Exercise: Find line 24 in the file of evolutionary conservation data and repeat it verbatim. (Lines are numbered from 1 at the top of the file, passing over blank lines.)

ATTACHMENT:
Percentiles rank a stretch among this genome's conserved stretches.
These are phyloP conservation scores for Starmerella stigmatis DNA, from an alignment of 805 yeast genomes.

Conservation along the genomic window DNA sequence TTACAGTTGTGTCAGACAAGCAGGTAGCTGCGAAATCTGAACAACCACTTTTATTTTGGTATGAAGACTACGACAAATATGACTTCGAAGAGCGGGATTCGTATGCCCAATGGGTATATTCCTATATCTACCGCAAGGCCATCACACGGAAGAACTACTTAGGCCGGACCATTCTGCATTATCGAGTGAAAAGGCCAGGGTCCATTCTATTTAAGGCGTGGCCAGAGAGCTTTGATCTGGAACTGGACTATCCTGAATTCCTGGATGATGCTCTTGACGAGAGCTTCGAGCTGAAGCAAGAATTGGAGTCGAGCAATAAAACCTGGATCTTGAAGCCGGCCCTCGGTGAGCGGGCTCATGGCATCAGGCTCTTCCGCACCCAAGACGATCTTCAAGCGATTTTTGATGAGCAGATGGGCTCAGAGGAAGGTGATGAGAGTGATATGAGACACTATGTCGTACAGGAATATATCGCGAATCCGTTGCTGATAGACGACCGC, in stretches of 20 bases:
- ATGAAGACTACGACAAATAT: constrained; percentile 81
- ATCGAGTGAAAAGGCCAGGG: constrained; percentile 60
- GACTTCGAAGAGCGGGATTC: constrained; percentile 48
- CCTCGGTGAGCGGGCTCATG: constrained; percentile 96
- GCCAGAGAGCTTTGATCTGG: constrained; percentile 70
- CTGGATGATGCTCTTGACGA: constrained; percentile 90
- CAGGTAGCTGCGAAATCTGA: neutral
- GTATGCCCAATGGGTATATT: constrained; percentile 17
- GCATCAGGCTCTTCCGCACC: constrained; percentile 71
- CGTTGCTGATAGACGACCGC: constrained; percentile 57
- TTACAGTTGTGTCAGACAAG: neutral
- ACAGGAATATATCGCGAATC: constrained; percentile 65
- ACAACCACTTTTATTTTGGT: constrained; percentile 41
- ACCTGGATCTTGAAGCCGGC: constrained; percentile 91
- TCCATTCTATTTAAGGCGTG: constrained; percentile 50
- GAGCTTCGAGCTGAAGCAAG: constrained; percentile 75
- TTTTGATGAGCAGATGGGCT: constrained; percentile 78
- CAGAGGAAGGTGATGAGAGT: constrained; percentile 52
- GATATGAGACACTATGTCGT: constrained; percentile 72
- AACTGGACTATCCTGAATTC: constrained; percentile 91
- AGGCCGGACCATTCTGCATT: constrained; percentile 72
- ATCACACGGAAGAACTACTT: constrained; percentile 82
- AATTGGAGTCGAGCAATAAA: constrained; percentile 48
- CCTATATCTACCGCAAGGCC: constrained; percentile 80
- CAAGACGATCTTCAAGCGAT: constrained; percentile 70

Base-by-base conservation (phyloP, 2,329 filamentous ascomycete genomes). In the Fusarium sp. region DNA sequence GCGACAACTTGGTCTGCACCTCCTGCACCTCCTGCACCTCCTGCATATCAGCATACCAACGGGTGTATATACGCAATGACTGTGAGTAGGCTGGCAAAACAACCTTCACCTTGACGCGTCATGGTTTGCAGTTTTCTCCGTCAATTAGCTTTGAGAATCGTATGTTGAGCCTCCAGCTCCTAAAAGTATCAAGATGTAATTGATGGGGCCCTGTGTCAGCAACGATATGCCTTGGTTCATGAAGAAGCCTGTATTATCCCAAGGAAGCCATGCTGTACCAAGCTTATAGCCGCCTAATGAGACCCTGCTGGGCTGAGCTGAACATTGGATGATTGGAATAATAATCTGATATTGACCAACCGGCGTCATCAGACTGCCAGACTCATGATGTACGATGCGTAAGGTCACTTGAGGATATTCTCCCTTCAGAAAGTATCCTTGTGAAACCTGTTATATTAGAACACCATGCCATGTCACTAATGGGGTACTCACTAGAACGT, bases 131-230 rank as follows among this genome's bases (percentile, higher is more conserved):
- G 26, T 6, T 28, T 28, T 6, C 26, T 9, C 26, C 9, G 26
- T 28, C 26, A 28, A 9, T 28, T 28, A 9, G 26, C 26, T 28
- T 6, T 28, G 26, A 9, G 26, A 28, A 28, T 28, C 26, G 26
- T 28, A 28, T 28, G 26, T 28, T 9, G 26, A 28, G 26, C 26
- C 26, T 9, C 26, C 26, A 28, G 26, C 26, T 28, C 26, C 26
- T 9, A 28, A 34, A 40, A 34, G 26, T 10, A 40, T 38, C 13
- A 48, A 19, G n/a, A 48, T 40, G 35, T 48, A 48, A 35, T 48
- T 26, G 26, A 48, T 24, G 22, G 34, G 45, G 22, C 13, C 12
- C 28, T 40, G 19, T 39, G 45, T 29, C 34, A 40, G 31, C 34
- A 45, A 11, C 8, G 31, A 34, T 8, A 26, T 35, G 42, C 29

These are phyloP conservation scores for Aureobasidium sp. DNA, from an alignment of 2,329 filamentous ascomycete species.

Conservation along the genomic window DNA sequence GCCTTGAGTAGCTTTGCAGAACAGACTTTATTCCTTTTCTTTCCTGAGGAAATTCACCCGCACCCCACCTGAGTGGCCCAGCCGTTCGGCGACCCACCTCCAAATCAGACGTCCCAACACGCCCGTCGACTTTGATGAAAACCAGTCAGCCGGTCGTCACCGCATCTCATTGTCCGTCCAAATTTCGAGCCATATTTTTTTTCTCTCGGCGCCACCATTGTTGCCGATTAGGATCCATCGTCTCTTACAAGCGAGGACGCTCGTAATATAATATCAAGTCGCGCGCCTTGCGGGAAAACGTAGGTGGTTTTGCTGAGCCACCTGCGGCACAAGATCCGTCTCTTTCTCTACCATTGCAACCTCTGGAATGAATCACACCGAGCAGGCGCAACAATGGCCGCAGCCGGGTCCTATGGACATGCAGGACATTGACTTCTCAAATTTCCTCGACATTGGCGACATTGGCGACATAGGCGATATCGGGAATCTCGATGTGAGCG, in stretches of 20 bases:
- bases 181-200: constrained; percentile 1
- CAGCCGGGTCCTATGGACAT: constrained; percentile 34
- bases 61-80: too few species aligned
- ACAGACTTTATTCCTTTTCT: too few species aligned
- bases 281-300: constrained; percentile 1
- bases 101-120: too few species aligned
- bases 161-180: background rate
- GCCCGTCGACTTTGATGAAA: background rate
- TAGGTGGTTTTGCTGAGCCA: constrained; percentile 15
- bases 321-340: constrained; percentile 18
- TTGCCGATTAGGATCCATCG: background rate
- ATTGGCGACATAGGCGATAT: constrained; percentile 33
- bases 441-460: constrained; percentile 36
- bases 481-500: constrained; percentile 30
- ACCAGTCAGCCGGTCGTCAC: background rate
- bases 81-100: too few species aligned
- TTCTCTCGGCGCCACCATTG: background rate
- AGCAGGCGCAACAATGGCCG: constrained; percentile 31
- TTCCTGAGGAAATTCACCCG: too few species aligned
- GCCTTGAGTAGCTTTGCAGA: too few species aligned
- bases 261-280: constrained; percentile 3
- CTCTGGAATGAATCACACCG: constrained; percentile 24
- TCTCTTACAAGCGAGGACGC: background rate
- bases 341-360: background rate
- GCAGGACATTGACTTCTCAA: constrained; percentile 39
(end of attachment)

- AGGCCGGACCATTCTGCATT: constrained; percentile 72